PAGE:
The court emphasized that the Employer possessed and could have implemented software to monitor the employee’s Internet activities. In addition, the Employer maintained website log files by date and could have easily determined which websites the employee visited on any given day. The Employer also implemented and distributed to employees a policy that recognized the Employer’s right to monitor employee website activity and e-mails. The policy made it clear that e-mails were not confidential. The court also suggested that the policy’s reporting requirement was intended to trigger an investigation to determine if, according to the policy, the offending employee needed to be disciplined. The court held that the Employer failed to effectively implement the procedures set forth in its own policies, to the detriment of the employee’s stepdaughter.
The court also determined that, based in part on the Employer’s policy, the employee had no legitimate expectation of privacy that would prevent the Employer from accessing his computer to determine if he was using it to view pornography. The policy permitted the Employer to access all e-mails sent over its system “as deemed necessary by and in the sole discretion of the [Employer].” In addition, the employee’s computer was in a cubicle located on a wall that had no doors and opened into a hallway.
Finally, the court rejected the Employer’s argument that it owed no duty to the employee’s stepdaughter. The court noted that employers have a duty to prevent their employees from harming others, such as committing a crime. When an employer has knowledge that an employee is engaging in activities that pose a threat of harm to others, the employer has a “duty to report [the] [e]mployee’s activities to the proper authorities and to take effective internal action to stop those activities, whether by termination or some less drastic remedy.”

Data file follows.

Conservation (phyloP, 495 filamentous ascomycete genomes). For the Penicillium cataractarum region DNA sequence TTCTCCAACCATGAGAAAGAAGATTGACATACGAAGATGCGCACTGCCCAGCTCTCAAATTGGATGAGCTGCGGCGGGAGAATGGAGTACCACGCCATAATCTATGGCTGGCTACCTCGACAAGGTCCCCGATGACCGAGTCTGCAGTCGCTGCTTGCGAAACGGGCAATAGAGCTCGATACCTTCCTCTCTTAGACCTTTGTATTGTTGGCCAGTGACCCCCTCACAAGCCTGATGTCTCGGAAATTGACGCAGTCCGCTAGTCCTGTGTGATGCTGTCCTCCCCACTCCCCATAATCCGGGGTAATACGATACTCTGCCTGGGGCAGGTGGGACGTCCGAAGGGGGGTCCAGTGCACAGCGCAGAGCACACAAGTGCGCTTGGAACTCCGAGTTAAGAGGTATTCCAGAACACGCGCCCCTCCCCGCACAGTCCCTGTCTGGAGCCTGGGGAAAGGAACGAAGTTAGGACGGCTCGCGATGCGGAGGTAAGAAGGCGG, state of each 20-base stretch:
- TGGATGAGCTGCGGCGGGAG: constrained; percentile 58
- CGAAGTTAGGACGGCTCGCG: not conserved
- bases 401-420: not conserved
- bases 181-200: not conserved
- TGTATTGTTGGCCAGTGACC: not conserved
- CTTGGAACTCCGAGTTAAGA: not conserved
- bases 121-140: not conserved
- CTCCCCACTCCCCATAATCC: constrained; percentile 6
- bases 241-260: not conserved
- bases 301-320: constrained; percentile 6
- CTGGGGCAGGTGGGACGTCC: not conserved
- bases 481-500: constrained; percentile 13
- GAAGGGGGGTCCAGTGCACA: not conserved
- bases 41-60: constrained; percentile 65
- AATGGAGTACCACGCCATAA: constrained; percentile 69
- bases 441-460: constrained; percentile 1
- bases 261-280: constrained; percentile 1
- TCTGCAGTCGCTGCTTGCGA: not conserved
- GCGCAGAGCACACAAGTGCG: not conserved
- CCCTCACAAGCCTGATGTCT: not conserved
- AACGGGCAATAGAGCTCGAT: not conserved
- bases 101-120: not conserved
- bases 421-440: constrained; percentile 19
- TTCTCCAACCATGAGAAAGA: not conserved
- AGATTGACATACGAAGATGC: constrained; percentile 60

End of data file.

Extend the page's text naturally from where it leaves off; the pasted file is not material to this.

Lessons from the XYC Corporation Case
The Employer’s failure to act in XYC Corporation is unusual.[fn4] It was put on notice multiple times that the employee was accessing pornographic websites on his work computer. Given the disturbing facts and the number of times management was put on notice, it is not surprising that the court ruled that the Employer had a duty to investigate and take action. In a sexual harassment case, for example, an employer likely would be found liable if it were put on notice of the harassment a number of times but conducted only limited investigations and did not take effective action.
The unusual aspect of the XYC Corporation case is that the Employer’s failure to effectively investigate the employee’s activities resulted in liability for injuries to a third party, not just a co-worker of the employee. Another notable aspect is the court’s imposition of a duty on employers to report an employee’s conduct to law enforcement authorities in addition to taking appropriate steps to stop the harmful conduct.